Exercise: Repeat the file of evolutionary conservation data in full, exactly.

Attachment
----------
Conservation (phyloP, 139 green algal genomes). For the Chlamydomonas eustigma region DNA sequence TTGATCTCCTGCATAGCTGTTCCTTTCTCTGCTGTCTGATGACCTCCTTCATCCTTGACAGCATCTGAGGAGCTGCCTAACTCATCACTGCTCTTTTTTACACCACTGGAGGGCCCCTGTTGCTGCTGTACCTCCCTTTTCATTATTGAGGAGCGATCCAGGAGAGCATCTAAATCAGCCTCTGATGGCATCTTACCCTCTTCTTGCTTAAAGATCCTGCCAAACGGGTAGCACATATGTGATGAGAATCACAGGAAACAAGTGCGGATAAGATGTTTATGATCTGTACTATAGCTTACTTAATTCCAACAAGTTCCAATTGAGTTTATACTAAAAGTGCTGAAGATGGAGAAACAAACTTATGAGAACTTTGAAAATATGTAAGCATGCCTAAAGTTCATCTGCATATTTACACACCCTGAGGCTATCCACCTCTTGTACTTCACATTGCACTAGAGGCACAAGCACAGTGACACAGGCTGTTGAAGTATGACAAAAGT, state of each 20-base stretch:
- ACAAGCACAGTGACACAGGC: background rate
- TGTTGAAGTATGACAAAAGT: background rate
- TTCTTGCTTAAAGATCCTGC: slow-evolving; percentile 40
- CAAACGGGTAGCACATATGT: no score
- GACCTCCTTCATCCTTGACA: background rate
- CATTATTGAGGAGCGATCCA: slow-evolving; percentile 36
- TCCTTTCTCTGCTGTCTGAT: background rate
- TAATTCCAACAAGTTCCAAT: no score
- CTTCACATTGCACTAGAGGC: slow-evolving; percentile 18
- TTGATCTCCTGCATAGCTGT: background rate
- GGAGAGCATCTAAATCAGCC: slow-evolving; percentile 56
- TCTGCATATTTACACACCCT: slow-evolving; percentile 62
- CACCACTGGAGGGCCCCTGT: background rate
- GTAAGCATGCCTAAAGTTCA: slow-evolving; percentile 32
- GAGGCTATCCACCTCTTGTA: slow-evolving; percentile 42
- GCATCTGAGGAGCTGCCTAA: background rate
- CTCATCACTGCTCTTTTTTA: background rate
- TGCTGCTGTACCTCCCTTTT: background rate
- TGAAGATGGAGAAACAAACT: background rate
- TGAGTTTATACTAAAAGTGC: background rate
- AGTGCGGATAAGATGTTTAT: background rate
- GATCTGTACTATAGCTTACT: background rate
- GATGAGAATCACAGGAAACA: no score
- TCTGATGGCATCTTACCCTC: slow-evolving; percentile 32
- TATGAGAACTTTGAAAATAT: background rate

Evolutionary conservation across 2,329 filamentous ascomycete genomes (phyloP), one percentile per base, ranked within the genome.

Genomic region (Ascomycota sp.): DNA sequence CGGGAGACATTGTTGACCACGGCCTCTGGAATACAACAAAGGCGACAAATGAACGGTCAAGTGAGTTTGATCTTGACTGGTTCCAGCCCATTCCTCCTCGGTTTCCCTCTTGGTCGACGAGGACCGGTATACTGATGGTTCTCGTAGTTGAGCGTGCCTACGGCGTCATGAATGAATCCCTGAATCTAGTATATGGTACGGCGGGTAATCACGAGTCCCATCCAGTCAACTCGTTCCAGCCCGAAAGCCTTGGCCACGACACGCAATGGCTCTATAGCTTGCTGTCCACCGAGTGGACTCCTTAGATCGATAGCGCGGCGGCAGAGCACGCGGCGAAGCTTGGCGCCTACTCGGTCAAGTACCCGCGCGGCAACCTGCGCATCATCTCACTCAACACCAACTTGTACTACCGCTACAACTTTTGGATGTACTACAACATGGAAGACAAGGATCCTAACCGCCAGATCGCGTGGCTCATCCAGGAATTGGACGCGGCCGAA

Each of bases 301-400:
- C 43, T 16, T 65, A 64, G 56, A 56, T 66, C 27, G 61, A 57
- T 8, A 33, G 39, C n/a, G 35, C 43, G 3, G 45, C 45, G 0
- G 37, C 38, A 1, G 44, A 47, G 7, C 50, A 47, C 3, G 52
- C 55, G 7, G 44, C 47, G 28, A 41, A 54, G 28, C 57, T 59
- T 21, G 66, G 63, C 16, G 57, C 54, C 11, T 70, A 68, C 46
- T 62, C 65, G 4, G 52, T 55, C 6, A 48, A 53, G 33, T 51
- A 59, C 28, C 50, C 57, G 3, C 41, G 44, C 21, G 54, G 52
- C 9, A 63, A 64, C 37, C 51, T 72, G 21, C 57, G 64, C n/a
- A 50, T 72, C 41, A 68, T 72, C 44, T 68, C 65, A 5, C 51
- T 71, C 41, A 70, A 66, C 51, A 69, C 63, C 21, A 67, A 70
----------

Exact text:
Conservation (phyloP, 139 green algal genomes). For the Chlamydomonas eustigma region DNA sequence TTGATCTCCTGCATAGCTGTTCCTTTCTCTGCTGTCTGATGACCTCCTTCATCCTTGACAGCATCTGAGGAGCTGCCTAACTCATCACTGCTCTTTTTTACACCACTGGAGGGCCCCTGTTGCTGCTGTACCTCCCTTTTCATTATTGAGGAGCGATCCAGGAGAGCATCTAAATCAGCCTCTGATGGCATCTTACCCTCTTCTTGCTTAAAGATCCTGCCAAACGGGTAGCACATATGTGATGAGAATCACAGGAAACAAGTGCGGATAAGATGTTTATGATCTGTACTATAGCTTACTTAATTCCAACAAGTTCCAATTGAGTTTATACTAAAAGTGCTGAAGATGGAGAAACAAACTTATGAGAACTTTGAAAATATGTAAGCATGCCTAAAGTTCATCTGCATATTTACACACCCTGAGGCTATCCACCTCTTGTACTTCACATTGCACTAGAGGCACAAGCACAGTGACACAGGCTGTTGAAGTATGACAAAAGT, state of each 20-base stretch:
- ACAAGCACAGTGACACAGGC: background rate
- TGTTGAAGTATGACAAAAGT: background rate
- TTCTTGCTTAAAGATCCTGC: slow-evolving; percentile 40
- CAAACGGGTAGCACATATGT: no score
- GACCTCCTTCATCCTTGACA: background rate
- CATTATTGAGGAGCGATCCA: slow-evolving; percentile 36
- TCCTTTCTCTGCTGTCTGAT: background rate
- TAATTCCAACAAGTTCCAAT: no score
- CTTCACATTGCACTAGAGGC: slow-evolving; percentile 18
- TTGATCTCCTGCATAGCTGT: background rate
- GGAGAGCATCTAAATCAGCC: slow-evolving; percentile 56
- TCTGCATATTTACACACCCT: slow-evolving; percentile 62
- CACCACTGGAGGGCCCCTGT: background rate
- GTAAGCATGCCTAAAGTTCA: slow-evolving; percentile 32
- GAGGCTATCCACCTCTTGTA: slow-evolving; percentile 42
- GCATCTGAGGAGCTGCCTAA: background rate
- CTCATCACTGCTCTTTTTTA: background rate
- TGCTGCTGTACCTCCCTTTT: background rate
- TGAAGATGGAGAAACAAACT: background rate
- TGAGTTTATACTAAAAGTGC: background rate
- AGTGCGGATAAGATGTTTAT: background rate
- GATCTGTACTATAGCTTACT: background rate
- GATGAGAATCACAGGAAACA: no score
- TCTGATGGCATCTTACCCTC: slow-evolving; percentile 32
- TATGAGAACTTTGAAAATAT: background rate

Evolutionary conservation across 2,329 filamentous ascomycete genomes (phyloP), one percentile per base, ranked within the genome.

Genomic region (Ascomycota sp.): DNA sequence CGGGAGACATTGTTGACCACGGCCTCTGGAATACAACAAAGGCGACAAATGAACGGTCAAGTGAGTTTGATCTTGACTGGTTCCAGCCCATTCCTCCTCGGTTTCCCTCTTGGTCGACGAGGACCGGTATACTGATGGTTCTCGTAGTTGAGCGTGCCTACGGCGTCATGAATGAATCCCTGAATCTAGTATATGGTACGGCGGGTAATCACGAGTCCCATCCAGTCAACTCGTTCCAGCCCGAAAGCCTTGGCCACGACACGCAATGGCTCTATAGCTTGCTGTCCACCGAGTGGACTCCTTAGATCGATAGCGCGGCGGCAGAGCACGCGGCGAAGCTTGGCGCCTACTCGGTCAAGTACCCGCGCGGCAACCTGCGCATCATCTCACTCAACACCAACTTGTACTACCGCTACAACTTTTGGATGTACTACAACATGGAAGACAAGGATCCTAACCGCCAGATCGCGTGGCTCATCCAGGAATTGGACGCGGCCGAA

Each of bases 301-400:
- C 43, T 16, T 65, A 64, G 56, A 56, T 66, C 27, G 61, A 57
- T 8, A 33, G 39, C n/a, G 35, C 43, G 3, G 45, C 45, G 0
- G 37, C 38, A 1, G 44, A 47, G 7, C 50, A 47, C 3, G 52
- C 55, G 7, G 44, C 47, G 28, A 41, A 54, G 28, C 57, T 59
- T 21, G 66, G 63, C 16, G 57, C 54, C 11, T 70, A 68, C 46
- T 62, C 65, G 4, G 52, T 55, C 6, A 48, A 53, G 33, T 51
- A 59, C 28, C 50, C 57, G 3, C 41, G 44, C 21, G 54, G 52
- C 9, A 63, A 64, C 37, C 51, T 72, G 21, C 57, G 64, C n/a
- A 50, T 72, C 41, A 68, T 72, C 44, T 68, C 65, A 5, C 51
- T 71, C 41, A 70, A 66, C 51, A 69, C 63, C 21, A 67, A 70